RECORD KEEPING : VARIOUS LAWS. 

March 06 | 2017
*Medical record-keeping and the law in India*
(Dr. Chandrashekhar Sohoni) 
Deficient or inaccurate record-keeping is, by far, the commonest reason for legal sufferings of Indian doctors. Most of the penalisation of doctors, whether under Consumer Protection Act or Pre-conception and Pre-natal Diagnostic Techniques Act, is based on defective record-keeping.
Following are the various legal provisions which mandate medical record-keeping by doctors and hospitals in India:-
1)–The Ethics Code Regulations, 2002 prescribed by Medical Council of India (MCI) under Indian Medical Council Act, 1956, regulation 1.3.1 states as follows:-
“1.3.1. Every Physician shall maintain the medical records pertaining to his / her indoor patients for a period of 3 years from the date of commencement of treatment in a standard proforma laid down by medical council of India and attached as Appendix 3.”
2)–The Clinical Establishment Act (CEA), 2010, section 12(1)(iii) provides for maintenance of medical records as a pre-requisite for initiation and continuation of registration of a clinical establishment under this Act. Since the CEA is a central Act that is optional for States, the rules framed under the Act by the adopting States will vary. However, there is a general guideline under CEA Rules, 2012 as follows:
“Copies of all records and statistics shall be kept with the clinical establishment concerned for at least 3 or 5 years or in accordance with any other relevant Act in force at the time under Section 12(1)(iii).”
3)–As per the provisions of the Limitation Act, 1963, civil suits for claiming damages can be instituted within 3 years of causation or discovery of damage, whichever is later. Thus, ordinarily, a patient aggrieved by an act of negligence of a doctor can file a civil case within a period of 3 years. However, under section 14 of the Limitations Act, the court can condone the delay in filing a case if the court is of the considered opinion that such delay is justified. Hence, a patient may be able to initiate legal action even after 3 years. This is especially important in cases of negligence related to pediatric patients. A patient who has suffered damage due to negligence of a doctor in childhood can initiate legal proceedings upon achieving adulthood. In such cases, courts may direct the doctor to present medical records which may be few decades old!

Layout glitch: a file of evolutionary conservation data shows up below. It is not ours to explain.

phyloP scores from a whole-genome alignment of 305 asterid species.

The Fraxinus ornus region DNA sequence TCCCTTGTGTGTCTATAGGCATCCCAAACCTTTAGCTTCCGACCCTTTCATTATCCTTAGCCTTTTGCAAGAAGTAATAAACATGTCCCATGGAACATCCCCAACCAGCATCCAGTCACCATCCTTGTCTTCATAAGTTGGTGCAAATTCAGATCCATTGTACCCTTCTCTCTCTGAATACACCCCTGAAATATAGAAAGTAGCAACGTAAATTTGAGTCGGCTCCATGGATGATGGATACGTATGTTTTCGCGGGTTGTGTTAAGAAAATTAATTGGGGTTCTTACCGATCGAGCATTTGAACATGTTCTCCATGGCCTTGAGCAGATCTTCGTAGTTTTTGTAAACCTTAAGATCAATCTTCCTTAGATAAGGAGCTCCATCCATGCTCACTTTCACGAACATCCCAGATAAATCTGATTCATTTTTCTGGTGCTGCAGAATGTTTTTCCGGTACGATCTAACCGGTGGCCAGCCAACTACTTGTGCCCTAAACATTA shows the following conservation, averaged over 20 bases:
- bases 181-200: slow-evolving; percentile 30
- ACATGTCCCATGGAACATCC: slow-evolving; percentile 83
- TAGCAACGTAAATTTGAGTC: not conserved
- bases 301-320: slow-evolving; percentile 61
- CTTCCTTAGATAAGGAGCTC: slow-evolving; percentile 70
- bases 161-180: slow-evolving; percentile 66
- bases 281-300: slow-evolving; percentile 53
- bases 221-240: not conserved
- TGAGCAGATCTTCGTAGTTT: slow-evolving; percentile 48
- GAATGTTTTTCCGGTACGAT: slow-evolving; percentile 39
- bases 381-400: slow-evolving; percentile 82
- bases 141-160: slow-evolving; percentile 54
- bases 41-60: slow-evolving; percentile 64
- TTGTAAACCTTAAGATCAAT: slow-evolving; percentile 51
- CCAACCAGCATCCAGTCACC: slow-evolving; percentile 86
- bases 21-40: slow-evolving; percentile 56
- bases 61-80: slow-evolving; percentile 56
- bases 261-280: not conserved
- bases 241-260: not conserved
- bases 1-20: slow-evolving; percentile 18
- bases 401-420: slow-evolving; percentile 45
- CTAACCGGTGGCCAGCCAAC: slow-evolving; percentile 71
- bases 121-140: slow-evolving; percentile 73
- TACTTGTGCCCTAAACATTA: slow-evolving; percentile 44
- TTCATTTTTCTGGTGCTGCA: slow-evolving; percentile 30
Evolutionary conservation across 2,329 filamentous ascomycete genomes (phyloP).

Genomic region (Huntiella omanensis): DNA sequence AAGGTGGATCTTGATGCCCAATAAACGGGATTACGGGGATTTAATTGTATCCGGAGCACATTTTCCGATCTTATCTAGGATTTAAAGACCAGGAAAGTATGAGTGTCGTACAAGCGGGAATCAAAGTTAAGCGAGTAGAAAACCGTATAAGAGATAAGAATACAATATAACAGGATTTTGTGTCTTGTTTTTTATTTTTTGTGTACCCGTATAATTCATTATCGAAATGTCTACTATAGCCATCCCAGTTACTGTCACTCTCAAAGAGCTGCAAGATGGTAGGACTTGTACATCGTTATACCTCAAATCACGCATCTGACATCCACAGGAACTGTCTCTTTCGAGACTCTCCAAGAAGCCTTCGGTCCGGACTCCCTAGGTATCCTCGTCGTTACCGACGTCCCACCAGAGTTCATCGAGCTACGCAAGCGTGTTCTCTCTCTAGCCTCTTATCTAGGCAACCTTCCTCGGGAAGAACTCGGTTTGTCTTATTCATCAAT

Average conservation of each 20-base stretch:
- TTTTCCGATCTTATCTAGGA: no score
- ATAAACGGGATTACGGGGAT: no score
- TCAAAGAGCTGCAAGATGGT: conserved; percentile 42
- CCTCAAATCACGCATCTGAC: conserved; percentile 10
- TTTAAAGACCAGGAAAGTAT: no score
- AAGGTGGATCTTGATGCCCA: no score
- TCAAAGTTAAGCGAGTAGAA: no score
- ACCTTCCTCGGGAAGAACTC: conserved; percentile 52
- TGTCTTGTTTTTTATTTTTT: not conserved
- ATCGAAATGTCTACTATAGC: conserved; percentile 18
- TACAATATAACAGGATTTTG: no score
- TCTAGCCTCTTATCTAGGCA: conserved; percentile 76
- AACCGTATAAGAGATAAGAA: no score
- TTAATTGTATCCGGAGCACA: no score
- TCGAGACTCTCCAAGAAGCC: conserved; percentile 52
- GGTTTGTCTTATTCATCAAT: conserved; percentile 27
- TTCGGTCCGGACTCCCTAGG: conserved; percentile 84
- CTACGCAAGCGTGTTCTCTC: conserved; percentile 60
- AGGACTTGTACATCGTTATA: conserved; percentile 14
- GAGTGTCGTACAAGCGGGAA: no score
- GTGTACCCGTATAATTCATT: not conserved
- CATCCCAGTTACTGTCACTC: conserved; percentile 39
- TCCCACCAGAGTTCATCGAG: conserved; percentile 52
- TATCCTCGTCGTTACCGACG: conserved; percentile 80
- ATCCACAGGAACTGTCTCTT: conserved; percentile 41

4)–As per section 24A(1) of the Consumer Protection Act (CPA), 1986, a consumer forum is allowed to admit a complaint only if the complaint is made within 2 years of the date of cause of action. Thus, under the CPA, a patient can ordinarily file a complaint against alleged negligence by a doctor within 2 years of the negligent act. However, under section 24A(2), the consumer forum can condone the delay in filing of a complaint if the forum is of the considered opinion that such delay is justified. Thus, a patient may be able to claim compensation via CPA even after 2 years. And in such a case, the consumer forum may direct the doctor to present medical records which may be few decades old!
5)–The Directorate General Health Services, Ministry of Health and Family Welfare (MOHFW) has specified period for which medical records should be preserved by hospitals (vide letter 10/3-68-MH, dated 31-08-1968) in Chapter XII of the Hospital Manual, 2002, as under:-
In-patient records — 10 years
Out-patient records — 5 years
Medico-legal records — 10 years
6)–Under the Pre-conception and Pre-natal Diagnostic Techniques (PCPNDT) Act, 1994, all prescribed records under the Act need to be preserved for a period of 2 years, and, in the event of a pending court case, till the final disposal of the case.
7)–Under the West Bengal Clinical Establishment Rules, 1951, (rule 18), all medical records need to be preserved for a minimum period of 5 years.
8)–As per Punjab Medical Manual (1934), medical records are to be preserved for 12 years.
9)–As per Income Tax Rules, 1962, Rule 6F(3), a medical professional needs to keep and maintain for a period of 6 years from the end of relevant assessment year, the following:-
(i) A daily register of patients in Form 3C.
(ii) An inventory of the stock of drugs, medicines and other consumable accessories used for the purpose of his profession, as on the first and the last day of the previous year.
Thus, in this article, I have summarised the various laws in India which mandate time-bound record-keeping, both for in-patient as well as out-patient services. In my articles to come next, I shall discuss as to why accuracy of medical records in legally imperative, and how that can influence outcomes in medico-legal cases.
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Reproduced by : Dr. Deepak Baid

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